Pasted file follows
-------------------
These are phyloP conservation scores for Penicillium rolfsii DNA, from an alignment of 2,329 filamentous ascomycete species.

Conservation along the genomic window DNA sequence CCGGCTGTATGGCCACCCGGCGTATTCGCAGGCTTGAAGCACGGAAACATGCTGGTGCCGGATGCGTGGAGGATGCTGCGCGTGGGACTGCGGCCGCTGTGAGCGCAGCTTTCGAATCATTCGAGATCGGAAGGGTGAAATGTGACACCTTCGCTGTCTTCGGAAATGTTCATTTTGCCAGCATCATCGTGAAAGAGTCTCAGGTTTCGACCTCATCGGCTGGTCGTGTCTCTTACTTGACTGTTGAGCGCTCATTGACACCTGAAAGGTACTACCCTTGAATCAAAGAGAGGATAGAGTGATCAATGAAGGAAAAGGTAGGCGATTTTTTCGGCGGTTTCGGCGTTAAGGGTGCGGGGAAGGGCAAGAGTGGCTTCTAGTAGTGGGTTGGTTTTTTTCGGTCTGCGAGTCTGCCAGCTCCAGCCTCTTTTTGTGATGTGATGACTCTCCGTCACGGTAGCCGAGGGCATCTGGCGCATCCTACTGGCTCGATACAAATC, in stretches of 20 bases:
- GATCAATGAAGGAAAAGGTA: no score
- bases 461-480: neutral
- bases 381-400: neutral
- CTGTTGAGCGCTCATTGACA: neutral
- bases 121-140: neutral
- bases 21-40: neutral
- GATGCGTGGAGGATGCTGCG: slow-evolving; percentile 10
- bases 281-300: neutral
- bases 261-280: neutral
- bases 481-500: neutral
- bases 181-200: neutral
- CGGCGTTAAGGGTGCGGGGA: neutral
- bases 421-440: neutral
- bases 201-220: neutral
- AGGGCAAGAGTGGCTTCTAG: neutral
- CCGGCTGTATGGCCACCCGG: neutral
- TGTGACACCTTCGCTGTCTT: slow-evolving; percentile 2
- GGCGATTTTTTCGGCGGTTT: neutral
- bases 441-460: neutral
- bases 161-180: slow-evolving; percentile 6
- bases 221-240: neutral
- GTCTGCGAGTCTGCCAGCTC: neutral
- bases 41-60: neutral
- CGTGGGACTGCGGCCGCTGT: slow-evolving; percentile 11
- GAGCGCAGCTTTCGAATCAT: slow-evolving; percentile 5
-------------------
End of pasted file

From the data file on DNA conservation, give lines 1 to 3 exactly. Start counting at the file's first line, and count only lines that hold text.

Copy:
These are phyloP conservation scores for Penicillium rolfsii DNA, from an alignment of 2,329 filamentous ascomycete species.

Conservation along the genomic window DNA sequence CCGGCTGTATGGCCACCCGGCGTATTCGCAGGCTTGAAGCACGGAAACATGCTGGTGCCGGATGCGTGGAGGATGCTGCGCGTGGGACTGCGGCCGCTGTGAGCGCAGCTTTCGAATCATTCGAGATCGGAAGGGTGAAATGTGACACCTTCGCTGTCTTCGGAAATGTTCATTTTGCCAGCATCATCGTGAAAGAGTCTCAGGTTTCGACCTCATCGGCTGGTCGTGTCTCTTACTTGACTGTTGAGCGCTCATTGACACCTGAAAGGTACTACCCTTGAATCAAAGAGAGGATAGAGTGATCAATGAAGGAAAAGGTAGGCGATTTTTTCGGCGGTTTCGGCGTTAAGGGTGCGGGGAAGGGCAAGAGTGGCTTCTAGTAGTGGGTTGGTTTTTTTCGGTCTGCGAGTCTGCCAGCTCCAGCCTCTTTTTGTGATGTGATGACTCTCCGTCACGGTAGCCGAGGGCATCTGGCGCATCCTACTGGCTCGATACAAATC, in stretches of 20 bases:
- GATCAATGAAGGAAAAGGTA: no score